By Dave Warner
PHILADELPHIA (Reuters) - The attorney for Linda Ann Weston, accused of locking four mentally challenged adults in a Philadelphia basement dungeon, said on Monday he may seek a hearing to determine if she is competent to stand trial.
Weston and three others face a slew of charges, including kidnapping and assault, after a building landlord found the captives in a filthy basement room earlier this month, including one found chained to an old furnace.
The kidnapping and captivity was believed to have been a scheme to steal and cash their Social Security checks, authorities have said.
Weston's attorney George Yacoubian said following a brief court hearing on Monday that a competency hearing for his 51-year-old client "is certainly a possibility."
The attorney said he spoke with Weston, identified by police as the ringleader in the case, for about 30 minutes on Saturday. He said she was "lethargic and fatigued".
"At this point, based on the short interview I had with her," he said, "I would say a competency hearing is probably a good idea."
But he said a final decision had not been made.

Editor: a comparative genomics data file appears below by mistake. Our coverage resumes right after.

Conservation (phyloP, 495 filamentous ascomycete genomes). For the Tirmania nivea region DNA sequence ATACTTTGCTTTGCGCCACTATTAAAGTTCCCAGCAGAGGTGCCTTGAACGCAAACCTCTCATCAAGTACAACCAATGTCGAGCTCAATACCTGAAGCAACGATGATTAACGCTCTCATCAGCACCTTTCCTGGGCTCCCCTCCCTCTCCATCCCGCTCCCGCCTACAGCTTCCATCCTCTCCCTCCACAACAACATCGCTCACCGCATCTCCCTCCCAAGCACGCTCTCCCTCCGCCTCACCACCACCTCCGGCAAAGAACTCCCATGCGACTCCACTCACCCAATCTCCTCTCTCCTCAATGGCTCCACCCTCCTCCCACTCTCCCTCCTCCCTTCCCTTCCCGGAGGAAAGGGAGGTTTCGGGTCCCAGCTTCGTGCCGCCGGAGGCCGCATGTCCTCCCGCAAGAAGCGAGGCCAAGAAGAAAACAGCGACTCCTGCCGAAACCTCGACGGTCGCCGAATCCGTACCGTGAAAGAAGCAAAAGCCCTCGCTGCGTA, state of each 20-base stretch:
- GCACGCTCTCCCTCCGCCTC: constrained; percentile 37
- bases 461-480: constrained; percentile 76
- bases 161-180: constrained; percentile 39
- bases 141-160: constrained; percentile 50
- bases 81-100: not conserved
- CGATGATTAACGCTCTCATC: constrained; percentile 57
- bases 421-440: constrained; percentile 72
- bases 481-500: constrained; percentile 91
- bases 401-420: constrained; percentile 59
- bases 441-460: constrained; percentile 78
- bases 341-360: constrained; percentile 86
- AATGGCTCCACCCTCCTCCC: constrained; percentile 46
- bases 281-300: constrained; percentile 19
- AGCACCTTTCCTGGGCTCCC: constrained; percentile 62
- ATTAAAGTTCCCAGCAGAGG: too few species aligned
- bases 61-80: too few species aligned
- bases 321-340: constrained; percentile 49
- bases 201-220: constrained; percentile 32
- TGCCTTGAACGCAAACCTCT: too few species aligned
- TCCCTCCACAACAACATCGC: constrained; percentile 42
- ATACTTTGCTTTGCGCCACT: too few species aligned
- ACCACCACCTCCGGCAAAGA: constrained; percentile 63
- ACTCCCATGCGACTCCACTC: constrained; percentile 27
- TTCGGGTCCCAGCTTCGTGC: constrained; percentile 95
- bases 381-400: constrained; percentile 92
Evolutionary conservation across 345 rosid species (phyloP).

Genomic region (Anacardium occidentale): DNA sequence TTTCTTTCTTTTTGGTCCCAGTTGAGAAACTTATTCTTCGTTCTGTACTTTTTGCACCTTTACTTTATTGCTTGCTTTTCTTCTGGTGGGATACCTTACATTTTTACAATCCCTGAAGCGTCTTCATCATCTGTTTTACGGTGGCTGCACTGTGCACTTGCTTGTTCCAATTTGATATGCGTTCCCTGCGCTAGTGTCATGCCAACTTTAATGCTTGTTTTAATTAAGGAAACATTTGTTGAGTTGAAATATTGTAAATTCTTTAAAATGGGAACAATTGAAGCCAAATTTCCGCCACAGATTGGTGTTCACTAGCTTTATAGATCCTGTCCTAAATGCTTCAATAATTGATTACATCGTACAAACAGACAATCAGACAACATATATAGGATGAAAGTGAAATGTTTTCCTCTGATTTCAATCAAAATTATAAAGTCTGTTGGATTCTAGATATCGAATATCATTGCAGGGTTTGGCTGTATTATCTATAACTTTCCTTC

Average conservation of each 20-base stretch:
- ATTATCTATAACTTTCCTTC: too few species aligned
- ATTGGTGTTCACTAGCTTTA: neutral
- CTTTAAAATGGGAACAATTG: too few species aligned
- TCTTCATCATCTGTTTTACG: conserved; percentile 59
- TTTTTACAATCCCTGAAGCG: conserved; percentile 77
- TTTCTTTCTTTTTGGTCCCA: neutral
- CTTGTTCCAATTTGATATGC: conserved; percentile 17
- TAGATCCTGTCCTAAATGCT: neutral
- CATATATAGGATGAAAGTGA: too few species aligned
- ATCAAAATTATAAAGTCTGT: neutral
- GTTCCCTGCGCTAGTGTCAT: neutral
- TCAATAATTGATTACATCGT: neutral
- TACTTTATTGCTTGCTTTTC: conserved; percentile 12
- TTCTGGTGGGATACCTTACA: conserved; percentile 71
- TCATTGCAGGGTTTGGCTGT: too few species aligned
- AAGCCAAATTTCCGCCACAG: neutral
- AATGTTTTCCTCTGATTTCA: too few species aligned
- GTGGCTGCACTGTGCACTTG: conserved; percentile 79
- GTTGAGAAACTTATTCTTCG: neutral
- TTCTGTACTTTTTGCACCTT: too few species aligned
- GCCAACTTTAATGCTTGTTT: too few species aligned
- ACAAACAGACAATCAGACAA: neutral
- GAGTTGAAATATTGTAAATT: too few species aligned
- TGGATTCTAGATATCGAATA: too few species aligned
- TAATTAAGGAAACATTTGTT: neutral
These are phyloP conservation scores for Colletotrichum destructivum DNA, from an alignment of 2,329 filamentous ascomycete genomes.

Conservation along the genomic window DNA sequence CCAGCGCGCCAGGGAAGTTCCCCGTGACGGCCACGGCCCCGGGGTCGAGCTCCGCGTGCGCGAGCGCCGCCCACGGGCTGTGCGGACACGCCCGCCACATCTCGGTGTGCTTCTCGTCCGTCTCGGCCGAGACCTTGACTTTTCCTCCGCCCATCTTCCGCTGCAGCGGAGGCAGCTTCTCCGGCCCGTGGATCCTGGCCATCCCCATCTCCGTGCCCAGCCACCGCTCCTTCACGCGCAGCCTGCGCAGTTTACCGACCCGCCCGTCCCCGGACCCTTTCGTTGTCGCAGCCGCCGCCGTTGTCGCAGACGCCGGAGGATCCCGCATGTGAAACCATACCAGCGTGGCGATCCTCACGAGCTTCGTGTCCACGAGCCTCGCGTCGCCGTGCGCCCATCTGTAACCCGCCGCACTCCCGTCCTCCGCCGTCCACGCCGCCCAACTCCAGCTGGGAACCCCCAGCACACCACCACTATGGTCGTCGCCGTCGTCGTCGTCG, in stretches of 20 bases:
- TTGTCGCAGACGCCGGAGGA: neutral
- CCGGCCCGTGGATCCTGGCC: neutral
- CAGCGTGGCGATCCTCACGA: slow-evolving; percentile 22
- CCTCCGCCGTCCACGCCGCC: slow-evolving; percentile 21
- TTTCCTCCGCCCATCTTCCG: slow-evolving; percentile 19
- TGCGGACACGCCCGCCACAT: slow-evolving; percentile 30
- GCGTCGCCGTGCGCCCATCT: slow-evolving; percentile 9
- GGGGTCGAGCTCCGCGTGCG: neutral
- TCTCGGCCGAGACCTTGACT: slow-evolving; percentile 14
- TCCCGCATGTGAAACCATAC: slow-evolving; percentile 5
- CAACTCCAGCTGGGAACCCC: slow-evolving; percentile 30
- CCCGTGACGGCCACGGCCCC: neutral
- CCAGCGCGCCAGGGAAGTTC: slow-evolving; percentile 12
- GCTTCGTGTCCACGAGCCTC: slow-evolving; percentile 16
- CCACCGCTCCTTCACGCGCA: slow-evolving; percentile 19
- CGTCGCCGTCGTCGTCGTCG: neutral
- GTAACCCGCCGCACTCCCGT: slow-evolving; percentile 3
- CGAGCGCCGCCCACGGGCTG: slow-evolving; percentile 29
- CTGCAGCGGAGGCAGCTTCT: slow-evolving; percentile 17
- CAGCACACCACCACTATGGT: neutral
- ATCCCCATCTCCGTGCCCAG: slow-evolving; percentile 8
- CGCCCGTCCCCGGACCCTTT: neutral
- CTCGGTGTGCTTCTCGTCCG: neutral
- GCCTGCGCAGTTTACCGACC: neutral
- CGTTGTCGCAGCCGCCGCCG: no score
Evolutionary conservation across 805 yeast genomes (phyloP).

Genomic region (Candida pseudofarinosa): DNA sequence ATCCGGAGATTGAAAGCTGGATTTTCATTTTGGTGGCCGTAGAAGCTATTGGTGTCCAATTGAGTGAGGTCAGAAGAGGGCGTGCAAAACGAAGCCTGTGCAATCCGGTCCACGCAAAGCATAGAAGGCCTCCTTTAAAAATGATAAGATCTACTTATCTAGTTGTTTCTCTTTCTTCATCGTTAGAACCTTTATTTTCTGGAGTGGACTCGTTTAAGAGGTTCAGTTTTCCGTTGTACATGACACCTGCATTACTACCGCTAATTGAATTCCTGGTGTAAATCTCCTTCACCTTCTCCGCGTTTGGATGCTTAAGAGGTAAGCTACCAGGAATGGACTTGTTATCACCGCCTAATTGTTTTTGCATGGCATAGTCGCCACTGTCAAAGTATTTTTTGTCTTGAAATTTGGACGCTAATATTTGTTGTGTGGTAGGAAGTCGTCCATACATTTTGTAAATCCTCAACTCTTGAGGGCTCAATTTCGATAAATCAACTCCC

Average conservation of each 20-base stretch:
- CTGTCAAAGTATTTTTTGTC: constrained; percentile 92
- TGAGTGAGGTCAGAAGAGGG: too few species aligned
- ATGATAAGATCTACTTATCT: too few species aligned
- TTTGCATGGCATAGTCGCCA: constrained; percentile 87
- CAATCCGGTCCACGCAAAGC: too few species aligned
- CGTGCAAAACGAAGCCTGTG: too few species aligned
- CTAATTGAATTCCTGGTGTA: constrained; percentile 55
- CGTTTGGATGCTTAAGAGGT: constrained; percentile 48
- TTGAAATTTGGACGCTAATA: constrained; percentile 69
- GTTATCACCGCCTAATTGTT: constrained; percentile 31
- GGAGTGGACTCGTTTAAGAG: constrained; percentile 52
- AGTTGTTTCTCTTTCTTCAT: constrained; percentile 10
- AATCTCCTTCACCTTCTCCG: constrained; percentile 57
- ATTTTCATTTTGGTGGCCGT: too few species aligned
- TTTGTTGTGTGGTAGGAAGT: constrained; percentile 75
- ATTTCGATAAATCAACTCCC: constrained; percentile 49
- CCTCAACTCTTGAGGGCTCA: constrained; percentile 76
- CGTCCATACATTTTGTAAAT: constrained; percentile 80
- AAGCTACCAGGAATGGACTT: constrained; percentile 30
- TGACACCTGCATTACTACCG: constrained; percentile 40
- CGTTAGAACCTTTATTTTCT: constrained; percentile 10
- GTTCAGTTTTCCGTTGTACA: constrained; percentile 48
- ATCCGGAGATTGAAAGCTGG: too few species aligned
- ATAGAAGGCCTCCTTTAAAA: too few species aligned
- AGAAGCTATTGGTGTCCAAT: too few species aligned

It would not be the first time Weston's competence to stand trial would be challenged. In a 1984 trial, when Weston was accused in the starvation death of a man she kept in an apartment closet, an expert submitted an opinion labeling her as mentally retarded, schizophrenic and epileptic.
The judge in that case delayed the trial and committed her to an institution for 60 days for treatment. A spokesman for the state Board of Probation and Parole said Weston ultimately served four years in prison for that crime.
She was released on parole on the condition she receive mandatory and intense supervision, be treated by a psychologist and psychiatrist, and remain on medications, board spokesman Leo Dunn said. But she disappeared in 1988.
"She was no longer reporting to an agent for supervision," he said. "We could not find her."
Neither Weston nor co-defendants Gregory Thomas, 47, and Eddie Wright, 50, appeared at Monday's hearing. Each was being held on $2.5 million bail each. Their next hearing was set for December.
A separate hearing was scheduled for Wednesday for a fourth suspect, Jean McIntosh, 32, who is Weston's daughter.
McIntosh, who was being held on $1 million bail, had an apartment in the building where the four captives were found.
(Editing by Ellen Wulfhorst and Cynthia Johnston)